Yesterday Yingqin Zhong, a PhD candidate at the National University of Singapore, gave a very fascinating talk (IS seminars, School of Computing) on the use of ICT for student-centric education.
She provided both a theoretical framework and real life examples of how technology can support better learning. Among the several tools and techniques, including wikis and facebook, she illustrated how knowledge visualization – as mind maps and concept maps- are useful for learning by reflecting and articulating our thoughts. And they also serve as learning resources for others.
I am glad to see that representations are gaining their place as powerful learning and knowledge sharing tools also in Asia!
Yingqin choice of mind map and concept map (as the one in the figure) made me think that indeed these two knowledge representations techniques should be particularly suitable in East Asia, because they emphasize relationships among the elements and are provided in a non-linear structure.
She also presented Second Life as a suitable tool for learning by doing and by collaborating. The issue here is how to exploit the benefit or virtual worlds for education, and not just replicating real life or a chat. This seems a very promising area of research.
Finally she shared a hearth touching story of how an indian girl saved her family’s farm and all the village by identifying through the internet the insect specie responsible for the problems at the farm and the right insecticide!
Very promising topic both for research and for changing the world 🙂
These days I am conducting an experiment in Singapore to test if there are cross-cultural differences in the reception of various kinds of business visualizations, between Europe and Asia.
Despite the general belief that visualization is an international language, recent research (see The Geography of Thought by Nisbett) has demonstrated that there are relevant differences in the reception of images, between East Asia and Western countries.
It has not been easy to set up this experiment in a foreign institution with a considerably different working culture… it took several months and lots of adaptation but finally I got some data ! 🙂
I was very glad to see that my talk has been mentioned there (toward the end); despite being probably unusual for the American infovis community (typically very technical), it seems that the results are thought provoking…
This year I had the pleasure to be accepted as a presenter at the InfoVis conference, part of the VisWeek, a IEEE conference, held in Atlantic City, New Jersey. I was pleased to take part to a conference with high quality papers and impeccable organization. The panels and workshops were also very good!
There was a particularly interesting workshop on Collaborative Visualization, organized by Petra Isenberg. It was mainly focus on co-located collaborative information visualization, considering the issues of multi-users interacting at the same time on shared surfaces, such as touch screens and walls (single touch and multi-touch). From my point of view the workshop was very interesting because it has addressed not only technical issues, but also the social side involved in collaboration. Secondly, it helped to spread the interest in collaborative visualization, a topic I’m very interested in, but is thus far not been explored much. The large attendance at the workshop (I suppose around 100 people, from my personal headcount) reassured and motivated me that there is rising interest in the topic.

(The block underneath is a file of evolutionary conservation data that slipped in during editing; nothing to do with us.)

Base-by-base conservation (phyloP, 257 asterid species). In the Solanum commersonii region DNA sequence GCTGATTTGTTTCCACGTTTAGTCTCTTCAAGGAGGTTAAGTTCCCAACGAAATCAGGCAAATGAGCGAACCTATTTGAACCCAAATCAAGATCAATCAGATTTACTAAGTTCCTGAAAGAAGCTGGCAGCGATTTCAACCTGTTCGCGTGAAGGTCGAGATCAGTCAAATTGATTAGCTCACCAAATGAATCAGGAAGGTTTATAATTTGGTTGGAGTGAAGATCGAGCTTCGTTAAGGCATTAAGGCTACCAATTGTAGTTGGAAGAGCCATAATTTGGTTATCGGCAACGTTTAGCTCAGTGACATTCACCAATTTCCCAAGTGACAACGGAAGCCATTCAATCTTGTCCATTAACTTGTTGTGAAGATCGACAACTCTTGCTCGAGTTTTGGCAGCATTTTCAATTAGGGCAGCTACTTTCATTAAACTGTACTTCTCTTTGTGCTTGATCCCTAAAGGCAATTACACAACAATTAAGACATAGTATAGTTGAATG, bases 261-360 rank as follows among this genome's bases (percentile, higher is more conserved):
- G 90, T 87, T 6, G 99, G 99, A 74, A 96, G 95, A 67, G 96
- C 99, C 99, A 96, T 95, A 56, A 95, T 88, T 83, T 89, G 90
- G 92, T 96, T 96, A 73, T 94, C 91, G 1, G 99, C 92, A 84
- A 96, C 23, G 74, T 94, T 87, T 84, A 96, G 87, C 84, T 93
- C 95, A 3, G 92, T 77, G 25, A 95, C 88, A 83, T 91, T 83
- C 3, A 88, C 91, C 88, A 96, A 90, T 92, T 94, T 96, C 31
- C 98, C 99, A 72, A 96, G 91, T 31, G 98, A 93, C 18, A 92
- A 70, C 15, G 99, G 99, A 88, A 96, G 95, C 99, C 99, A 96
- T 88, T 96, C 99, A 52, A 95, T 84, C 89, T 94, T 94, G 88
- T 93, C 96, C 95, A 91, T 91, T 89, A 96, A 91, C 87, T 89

The conference altogether was very technical, I think I have presented one of the very few papers that didn’t have an algorithm! In my talk I presented the results of my experiment on collaborative knowledge visualization (pdf, presentation, video)
However some of the workshops and panels were much more open to non-technical issues related to Info Vis.
I found very interesting also the panel on Changing the World with Visualization, where it was discussed how to diffuse the research findings to the world, such as in business, industries, education, media, etc.
Next year the conference will be in Salt Lake City, Utha (submission deadline: march 2010).
This week I visited the prestigious University of St. Gallen, in north-est Switzerland. I’ve been invited for a guest lecture about knowledge visualization, in Prof. Eppler’s course of Business visualization.
No, I didn’t post the wrong picture… I took it from the class where I was teaching! The cows had pretty noisy bells that we could here during the class 🙂
The city of St. Gallen is very pretty, small and elegant. The university is right near the center and develops all the way to the top of the hill (where we had class).
Last week I was at the InfoVis conference and attended a workshop on Putting Visualization on the Web, which gave me the final motivation to start my research-related blog (after having a private one for some years)… and here I am, getting started!
I’ve been thinking about it for some time, but I was in doubt of having anything interesting to say. However both at the workshop and at the Changing the World with Visualization Panel, it was pointed out how we need to bring visualization to the real world, to show the benefits of visualization, and Internet can help!
I’ll be blogging about my research on knowledge visualization, and in particular on collaborative knowledge visualization and cross-cultural visualization.